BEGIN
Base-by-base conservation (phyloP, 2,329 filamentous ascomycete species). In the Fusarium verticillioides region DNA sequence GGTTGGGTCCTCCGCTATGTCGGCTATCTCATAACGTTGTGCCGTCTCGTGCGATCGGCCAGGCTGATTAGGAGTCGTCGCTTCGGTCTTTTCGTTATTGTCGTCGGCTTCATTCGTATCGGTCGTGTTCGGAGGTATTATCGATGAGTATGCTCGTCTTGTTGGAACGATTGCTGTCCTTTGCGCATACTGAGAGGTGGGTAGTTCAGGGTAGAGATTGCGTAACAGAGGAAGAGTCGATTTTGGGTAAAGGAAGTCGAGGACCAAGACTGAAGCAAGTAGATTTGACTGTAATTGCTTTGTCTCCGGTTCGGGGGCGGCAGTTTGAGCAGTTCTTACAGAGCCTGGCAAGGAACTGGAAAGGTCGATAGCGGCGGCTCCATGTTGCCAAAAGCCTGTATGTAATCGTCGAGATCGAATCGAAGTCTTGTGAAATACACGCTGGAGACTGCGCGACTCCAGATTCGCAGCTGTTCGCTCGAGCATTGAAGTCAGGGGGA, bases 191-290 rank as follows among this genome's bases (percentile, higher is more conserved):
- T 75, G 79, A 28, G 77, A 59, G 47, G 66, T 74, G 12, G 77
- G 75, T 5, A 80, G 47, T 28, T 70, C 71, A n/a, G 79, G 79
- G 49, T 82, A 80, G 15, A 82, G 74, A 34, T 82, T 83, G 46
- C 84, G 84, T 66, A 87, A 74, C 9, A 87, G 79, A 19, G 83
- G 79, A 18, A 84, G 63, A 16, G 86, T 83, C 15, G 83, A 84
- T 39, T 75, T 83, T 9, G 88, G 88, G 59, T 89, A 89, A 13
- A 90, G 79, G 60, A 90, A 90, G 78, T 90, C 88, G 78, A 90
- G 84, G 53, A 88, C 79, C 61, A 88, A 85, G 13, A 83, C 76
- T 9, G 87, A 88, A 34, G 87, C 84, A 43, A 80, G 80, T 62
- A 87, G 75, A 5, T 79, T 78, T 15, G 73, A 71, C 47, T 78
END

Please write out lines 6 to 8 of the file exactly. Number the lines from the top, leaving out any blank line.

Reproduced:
- G 79, A 18, A 84, G 63, A 16, G 86, T 83, C 15, G 83, A 84
- T 39, T 75, T 83, T 9, G 88, G 88, G 59, T 89, A 89, A 13
- A 90, G 79, G 60, A 90, A 90, G 78, T 90, C 88, G 78, A 90